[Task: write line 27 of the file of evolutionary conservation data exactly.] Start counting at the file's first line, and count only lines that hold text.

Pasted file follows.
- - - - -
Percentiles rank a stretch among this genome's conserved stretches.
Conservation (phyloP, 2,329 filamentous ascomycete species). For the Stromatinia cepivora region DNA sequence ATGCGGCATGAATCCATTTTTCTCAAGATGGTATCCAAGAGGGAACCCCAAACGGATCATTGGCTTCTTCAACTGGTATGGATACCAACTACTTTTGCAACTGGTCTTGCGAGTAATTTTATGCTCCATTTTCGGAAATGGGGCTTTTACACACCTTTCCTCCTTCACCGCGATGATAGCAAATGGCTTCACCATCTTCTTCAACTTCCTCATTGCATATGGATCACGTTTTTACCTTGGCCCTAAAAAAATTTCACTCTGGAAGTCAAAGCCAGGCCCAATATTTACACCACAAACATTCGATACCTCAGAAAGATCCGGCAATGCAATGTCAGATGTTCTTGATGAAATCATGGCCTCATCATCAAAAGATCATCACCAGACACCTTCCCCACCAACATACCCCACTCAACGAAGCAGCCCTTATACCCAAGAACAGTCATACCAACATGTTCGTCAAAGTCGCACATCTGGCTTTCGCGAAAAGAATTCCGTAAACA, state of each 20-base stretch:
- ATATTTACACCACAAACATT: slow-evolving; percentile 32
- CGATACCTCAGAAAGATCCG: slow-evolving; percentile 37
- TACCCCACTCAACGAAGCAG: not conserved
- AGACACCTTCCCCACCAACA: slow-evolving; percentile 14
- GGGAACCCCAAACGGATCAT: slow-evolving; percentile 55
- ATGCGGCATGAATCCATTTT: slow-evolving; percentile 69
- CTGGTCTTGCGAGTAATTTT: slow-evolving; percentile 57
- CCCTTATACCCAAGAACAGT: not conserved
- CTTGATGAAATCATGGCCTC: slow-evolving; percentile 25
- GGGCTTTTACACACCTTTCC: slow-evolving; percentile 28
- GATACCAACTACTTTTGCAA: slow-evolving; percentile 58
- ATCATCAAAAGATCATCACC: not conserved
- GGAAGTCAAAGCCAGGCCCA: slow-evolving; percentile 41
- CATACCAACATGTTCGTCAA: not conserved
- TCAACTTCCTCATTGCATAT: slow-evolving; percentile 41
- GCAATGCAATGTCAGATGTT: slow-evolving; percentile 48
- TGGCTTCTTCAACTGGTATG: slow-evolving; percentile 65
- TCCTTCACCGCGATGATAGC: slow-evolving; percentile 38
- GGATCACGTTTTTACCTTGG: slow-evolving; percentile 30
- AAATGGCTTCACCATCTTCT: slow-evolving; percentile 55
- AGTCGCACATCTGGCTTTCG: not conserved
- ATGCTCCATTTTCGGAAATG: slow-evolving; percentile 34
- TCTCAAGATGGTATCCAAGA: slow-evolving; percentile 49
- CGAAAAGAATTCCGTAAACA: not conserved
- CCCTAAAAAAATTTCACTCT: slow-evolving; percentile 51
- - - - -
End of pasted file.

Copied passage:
- CCCTAAAAAAATTTCACTCT: slow-evolving; percentile 51